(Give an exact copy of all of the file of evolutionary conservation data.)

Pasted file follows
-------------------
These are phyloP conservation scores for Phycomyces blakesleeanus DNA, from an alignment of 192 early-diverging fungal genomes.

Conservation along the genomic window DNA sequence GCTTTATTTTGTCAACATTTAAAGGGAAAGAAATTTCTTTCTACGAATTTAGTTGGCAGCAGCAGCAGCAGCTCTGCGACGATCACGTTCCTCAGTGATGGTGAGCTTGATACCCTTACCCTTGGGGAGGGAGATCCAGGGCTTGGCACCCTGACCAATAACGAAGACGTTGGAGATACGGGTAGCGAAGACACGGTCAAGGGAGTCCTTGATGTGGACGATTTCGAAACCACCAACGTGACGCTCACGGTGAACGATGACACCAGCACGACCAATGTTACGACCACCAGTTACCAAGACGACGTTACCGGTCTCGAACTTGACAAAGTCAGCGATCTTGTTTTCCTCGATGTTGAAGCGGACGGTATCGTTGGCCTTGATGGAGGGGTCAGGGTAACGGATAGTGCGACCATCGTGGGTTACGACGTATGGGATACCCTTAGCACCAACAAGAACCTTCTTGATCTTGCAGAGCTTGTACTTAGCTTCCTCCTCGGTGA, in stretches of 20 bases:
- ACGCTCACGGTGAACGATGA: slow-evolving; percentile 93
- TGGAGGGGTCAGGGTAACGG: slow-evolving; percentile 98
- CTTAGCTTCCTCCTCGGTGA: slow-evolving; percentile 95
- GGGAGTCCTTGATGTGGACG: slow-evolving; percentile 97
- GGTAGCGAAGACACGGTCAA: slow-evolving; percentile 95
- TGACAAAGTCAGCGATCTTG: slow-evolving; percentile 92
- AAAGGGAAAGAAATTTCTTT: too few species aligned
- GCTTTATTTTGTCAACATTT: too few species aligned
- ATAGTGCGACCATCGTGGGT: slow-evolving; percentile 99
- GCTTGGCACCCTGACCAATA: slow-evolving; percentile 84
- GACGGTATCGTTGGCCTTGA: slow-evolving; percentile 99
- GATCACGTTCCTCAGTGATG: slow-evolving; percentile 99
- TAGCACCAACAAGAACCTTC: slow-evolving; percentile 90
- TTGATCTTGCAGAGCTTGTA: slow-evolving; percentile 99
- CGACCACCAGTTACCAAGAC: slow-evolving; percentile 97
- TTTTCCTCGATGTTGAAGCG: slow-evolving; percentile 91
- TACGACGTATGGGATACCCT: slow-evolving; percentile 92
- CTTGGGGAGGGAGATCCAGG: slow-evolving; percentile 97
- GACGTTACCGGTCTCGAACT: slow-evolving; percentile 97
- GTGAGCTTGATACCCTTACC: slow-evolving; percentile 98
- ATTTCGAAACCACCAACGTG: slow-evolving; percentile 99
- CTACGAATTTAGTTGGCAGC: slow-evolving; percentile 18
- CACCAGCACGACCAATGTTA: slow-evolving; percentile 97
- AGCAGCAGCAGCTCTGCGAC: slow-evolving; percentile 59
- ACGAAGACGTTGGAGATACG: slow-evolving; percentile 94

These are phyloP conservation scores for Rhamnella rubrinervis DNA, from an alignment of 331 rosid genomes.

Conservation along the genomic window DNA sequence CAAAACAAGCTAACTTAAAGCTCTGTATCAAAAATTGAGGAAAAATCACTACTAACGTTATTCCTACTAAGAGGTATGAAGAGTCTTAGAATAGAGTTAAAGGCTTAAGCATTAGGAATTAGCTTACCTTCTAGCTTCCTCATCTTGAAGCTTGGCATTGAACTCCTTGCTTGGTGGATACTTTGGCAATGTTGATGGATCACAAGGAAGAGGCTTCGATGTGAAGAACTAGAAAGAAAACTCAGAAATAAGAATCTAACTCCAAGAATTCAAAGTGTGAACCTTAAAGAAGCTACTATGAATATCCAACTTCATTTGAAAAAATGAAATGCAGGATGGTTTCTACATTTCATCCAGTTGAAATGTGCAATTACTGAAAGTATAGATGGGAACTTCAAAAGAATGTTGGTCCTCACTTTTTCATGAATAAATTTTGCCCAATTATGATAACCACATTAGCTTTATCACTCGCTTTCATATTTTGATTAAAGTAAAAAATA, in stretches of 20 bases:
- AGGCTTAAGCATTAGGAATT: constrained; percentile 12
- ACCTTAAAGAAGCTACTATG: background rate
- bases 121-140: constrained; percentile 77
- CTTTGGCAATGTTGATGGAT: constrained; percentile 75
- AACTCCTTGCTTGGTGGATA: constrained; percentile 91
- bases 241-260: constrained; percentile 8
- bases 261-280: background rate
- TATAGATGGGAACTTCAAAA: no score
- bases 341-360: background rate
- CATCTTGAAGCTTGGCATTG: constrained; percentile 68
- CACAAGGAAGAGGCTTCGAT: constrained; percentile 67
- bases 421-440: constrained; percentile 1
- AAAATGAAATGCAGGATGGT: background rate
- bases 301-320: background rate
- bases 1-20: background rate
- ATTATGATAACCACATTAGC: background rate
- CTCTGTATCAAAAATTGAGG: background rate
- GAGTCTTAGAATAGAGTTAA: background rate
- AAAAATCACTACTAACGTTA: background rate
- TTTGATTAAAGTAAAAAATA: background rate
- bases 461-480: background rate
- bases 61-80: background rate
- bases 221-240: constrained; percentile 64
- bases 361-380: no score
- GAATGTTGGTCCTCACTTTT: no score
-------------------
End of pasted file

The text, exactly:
These are phyloP conservation scores for Phycomyces blakesleeanus DNA, from an alignment of 192 early-diverging fungal genomes.

Conservation along the genomic window DNA sequence GCTTTATTTTGTCAACATTTAAAGGGAAAGAAATTTCTTTCTACGAATTTAGTTGGCAGCAGCAGCAGCAGCTCTGCGACGATCACGTTCCTCAGTGATGGTGAGCTTGATACCCTTACCCTTGGGGAGGGAGATCCAGGGCTTGGCACCCTGACCAATAACGAAGACGTTGGAGATACGGGTAGCGAAGACACGGTCAAGGGAGTCCTTGATGTGGACGATTTCGAAACCACCAACGTGACGCTCACGGTGAACGATGACACCAGCACGACCAATGTTACGACCACCAGTTACCAAGACGACGTTACCGGTCTCGAACTTGACAAAGTCAGCGATCTTGTTTTCCTCGATGTTGAAGCGGACGGTATCGTTGGCCTTGATGGAGGGGTCAGGGTAACGGATAGTGCGACCATCGTGGGTTACGACGTATGGGATACCCTTAGCACCAACAAGAACCTTCTTGATCTTGCAGAGCTTGTACTTAGCTTCCTCCTCGGTGA, in stretches of 20 bases:
- ACGCTCACGGTGAACGATGA: slow-evolving; percentile 93
- TGGAGGGGTCAGGGTAACGG: slow-evolving; percentile 98
- CTTAGCTTCCTCCTCGGTGA: slow-evolving; percentile 95
- GGGAGTCCTTGATGTGGACG: slow-evolving; percentile 97
- GGTAGCGAAGACACGGTCAA: slow-evolving; percentile 95
- TGACAAAGTCAGCGATCTTG: slow-evolving; percentile 92
- AAAGGGAAAGAAATTTCTTT: too few species aligned
- GCTTTATTTTGTCAACATTT: too few species aligned
- ATAGTGCGACCATCGTGGGT: slow-evolving; percentile 99
- GCTTGGCACCCTGACCAATA: slow-evolving; percentile 84
- GACGGTATCGTTGGCCTTGA: slow-evolving; percentile 99
- GATCACGTTCCTCAGTGATG: slow-evolving; percentile 99
- TAGCACCAACAAGAACCTTC: slow-evolving; percentile 90
- TTGATCTTGCAGAGCTTGTA: slow-evolving; percentile 99
- CGACCACCAGTTACCAAGAC: slow-evolving; percentile 97
- TTTTCCTCGATGTTGAAGCG: slow-evolving; percentile 91
- TACGACGTATGGGATACCCT: slow-evolving; percentile 92
- CTTGGGGAGGGAGATCCAGG: slow-evolving; percentile 97
- GACGTTACCGGTCTCGAACT: slow-evolving; percentile 97
- GTGAGCTTGATACCCTTACC: slow-evolving; percentile 98
- ATTTCGAAACCACCAACGTG: slow-evolving; percentile 99
- CTACGAATTTAGTTGGCAGC: slow-evolving; percentile 18
- CACCAGCACGACCAATGTTA: slow-evolving; percentile 97
- AGCAGCAGCAGCTCTGCGAC: slow-evolving; percentile 59
- ACGAAGACGTTGGAGATACG: slow-evolving; percentile 94

These are phyloP conservation scores for Rhamnella rubrinervis DNA, from an alignment of 331 rosid genomes.

Conservation along the genomic window DNA sequence CAAAACAAGCTAACTTAAAGCTCTGTATCAAAAATTGAGGAAAAATCACTACTAACGTTATTCCTACTAAGAGGTATGAAGAGTCTTAGAATAGAGTTAAAGGCTTAAGCATTAGGAATTAGCTTACCTTCTAGCTTCCTCATCTTGAAGCTTGGCATTGAACTCCTTGCTTGGTGGATACTTTGGCAATGTTGATGGATCACAAGGAAGAGGCTTCGATGTGAAGAACTAGAAAGAAAACTCAGAAATAAGAATCTAACTCCAAGAATTCAAAGTGTGAACCTTAAAGAAGCTACTATGAATATCCAACTTCATTTGAAAAAATGAAATGCAGGATGGTTTCTACATTTCATCCAGTTGAAATGTGCAATTACTGAAAGTATAGATGGGAACTTCAAAAGAATGTTGGTCCTCACTTTTTCATGAATAAATTTTGCCCAATTATGATAACCACATTAGCTTTATCACTCGCTTTCATATTTTGATTAAAGTAAAAAATA, in stretches of 20 bases:
- AGGCTTAAGCATTAGGAATT: constrained; percentile 12
- ACCTTAAAGAAGCTACTATG: background rate
- bases 121-140: constrained; percentile 77
- CTTTGGCAATGTTGATGGAT: constrained; percentile 75
- AACTCCTTGCTTGGTGGATA: constrained; percentile 91
- bases 241-260: constrained; percentile 8
- bases 261-280: background rate
- TATAGATGGGAACTTCAAAA: no score
- bases 341-360: background rate
- CATCTTGAAGCTTGGCATTG: constrained; percentile 68
- CACAAGGAAGAGGCTTCGAT: constrained; percentile 67
- bases 421-440: constrained; percentile 1
- AAAATGAAATGCAGGATGGT: background rate
- bases 301-320: background rate
- bases 1-20: background rate
- ATTATGATAACCACATTAGC: background rate
- CTCTGTATCAAAAATTGAGG: background rate
- GAGTCTTAGAATAGAGTTAA: background rate
- AAAAATCACTACTAACGTTA: background rate
- TTTGATTAAAGTAAAAAATA: background rate
- bases 461-480: background rate
- bases 61-80: background rate
- bases 221-240: constrained; percentile 64
- bases 361-380: no score
- GAATGTTGGTCCTCACTTTT: no score